The above results indicated that the light scattering intensity of polymer network liquid crystal phase modulator was mainly determined by the polymer network morphology, namely the unit domain size and void size between them. Not only cross linked single fibril but also bundled fibrils were found to construct the polymer network morphology. The formation of fibril bundles will increase the light scattering. In another aspect, not only the molecular structure and LC solvent determine the morphology, but also the polymerization conditions take main charge on the polymer network morphology. Increasing the reaction rate by increasing the curing intensity will increase the interaction rate both between fibrils and fibril bundles. The competition among these mechanisms will determine the final formed polymer network morphology in PNLC phase modulators.
The optical phase delay dependence on the applied voltage was also measured. Figure 7 gave the phase delay dependence on the applied voltage for samples with different curing intensity. It was indicated that the threshold voltage of PNLC phase modulator was also not necessarily dependant on the UV curing intensity. We attributed it to the morphology dependence on the UV curing intensity. The relationship between the PNLC morphology and threshold voltage were concluded in Table 2. It was believed that the smaller the polymer network unit domain size was, the larger the threshold voltage was . The threshold voltage behavior also verified our discussion on the polymer network morphology characteristics.
4. Dynamic response of phase change in PNLC phase modulators and its morphology effect
Dynamic response of phase change in PNLC was an important indicator for real phase modulator. The PNLC phase modulator should take advantage of both fast response and low light scattering. Figure 8 gave the on state response of π phase change and 2π phase change in PNLC phase modulator whose light scattering was only 9%. It was indicated that the response time of π phase change as shown in Fig. 8(a) was 120μs for 10%-90% phase change of the whole phase modulation. But only 1.24π phase change was observed during the first 20ms as shown in Fig. 8(b) when the applied signal voltage was so chosen that the generated phase change would be 2π. A longer time window of 2 seconds scale was chosen to observe the dynamic response of 2π phase change. The dynamic response of 2π phase change was physically divided into two processes, namely fast response process on the order of submillisecond and slow response process on the order of several seconds. It was indicated that the residual phase delay was gradually increased to 2π on the time scale of several seconds after fast response process. The slow response process deteriorated the fast response property of PNLC phase modulator which does not make sense in achieving fast response by using PNLC phase modulator.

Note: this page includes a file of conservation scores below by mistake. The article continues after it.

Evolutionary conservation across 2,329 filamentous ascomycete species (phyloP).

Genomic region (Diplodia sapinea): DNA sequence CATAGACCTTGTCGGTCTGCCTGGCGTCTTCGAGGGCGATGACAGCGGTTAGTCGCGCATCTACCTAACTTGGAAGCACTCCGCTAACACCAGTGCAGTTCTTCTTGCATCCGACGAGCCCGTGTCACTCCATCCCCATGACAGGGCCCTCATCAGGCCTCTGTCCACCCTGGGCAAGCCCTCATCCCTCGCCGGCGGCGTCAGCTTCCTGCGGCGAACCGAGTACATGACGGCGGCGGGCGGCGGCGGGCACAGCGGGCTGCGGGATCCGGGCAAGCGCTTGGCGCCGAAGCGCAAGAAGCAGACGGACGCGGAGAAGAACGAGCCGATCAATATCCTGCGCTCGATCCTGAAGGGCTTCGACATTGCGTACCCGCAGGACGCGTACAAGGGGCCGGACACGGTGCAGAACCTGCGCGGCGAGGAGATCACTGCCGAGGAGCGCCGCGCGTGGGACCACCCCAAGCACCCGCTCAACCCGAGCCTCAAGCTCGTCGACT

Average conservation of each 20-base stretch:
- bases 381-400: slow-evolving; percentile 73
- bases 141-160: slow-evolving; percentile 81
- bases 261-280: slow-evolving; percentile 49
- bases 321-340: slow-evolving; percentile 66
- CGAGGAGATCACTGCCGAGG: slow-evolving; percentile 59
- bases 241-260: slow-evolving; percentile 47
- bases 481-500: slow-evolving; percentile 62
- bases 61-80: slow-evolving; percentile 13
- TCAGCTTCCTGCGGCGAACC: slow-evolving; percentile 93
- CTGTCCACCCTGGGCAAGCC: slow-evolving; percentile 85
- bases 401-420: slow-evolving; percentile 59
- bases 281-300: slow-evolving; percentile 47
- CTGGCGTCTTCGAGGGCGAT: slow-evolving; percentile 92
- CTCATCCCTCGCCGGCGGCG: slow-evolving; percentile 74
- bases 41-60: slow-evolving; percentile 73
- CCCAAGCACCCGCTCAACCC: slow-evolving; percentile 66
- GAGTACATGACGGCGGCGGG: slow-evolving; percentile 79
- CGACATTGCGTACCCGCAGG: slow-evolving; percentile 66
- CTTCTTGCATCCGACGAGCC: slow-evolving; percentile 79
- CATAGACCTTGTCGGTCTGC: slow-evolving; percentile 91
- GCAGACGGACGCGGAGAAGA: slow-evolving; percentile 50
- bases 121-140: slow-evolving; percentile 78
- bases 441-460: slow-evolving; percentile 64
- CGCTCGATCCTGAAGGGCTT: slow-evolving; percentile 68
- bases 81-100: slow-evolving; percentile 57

The slow response process of PNLC was attributed to the applied high voltage which was responsible for electro-striction effect. Phase ripple was also found as shown in the inset of Fig. 8(c). The response of the liquid crystal director reorientation in the polymer network was so fast that the phase change will follow the fast change of the applied rectangular voltage signal. To prove this conclusion on the phase ripple phenomenon, the response of another sample with 3ms response speed was also shown in Fig. 8(d). It was indicated that the phase ripple was suppressed greatly because the reorientation of liquid crystal directors in polymer network could not follow the fast change of the applied rectangular voltage. To verify the electro-striction effect of polymer network, a higher voltage up to more than 200V was applied on the above PNLC cell. At the initial stage, the transparent PNLC cell in the visible range become opaque at once as the high voltage was applied. But after tens of seconds, the opaque PNLC cell gradually turned out to be transparent. A similar phenomenon would also be found when another high voltage was applied after removal of the former high voltage. We attribute this phenomenon to the above mentioned electro-striction of the polymer network. It was reasonable to predict that the phase change achieved in the fast response process determined the extent of electro-striction effect.
As mentioned above, it was probable that the electro striction effect may have slowed the response speed of PNLC phase modulator and was the physical origin of the slow process shown in Fig. 8(c). It was well known that higher dielectric anisotropy was optimal to reduce the threshold voltage and avoid the occurrence of electro-striction effect. But in some case, the liquid crystal with large dielectric anisotropy was not stable under UV curing. As discussed in last section, the morphology determined the light scattering of polymer network liquid crystal. It was also probably that the morphology was related tightly with the electro-striction effect. According to this hypothesis, it was possible to control the electro-striction effect by controlling the polymerization condition in polymer network liquid crystal.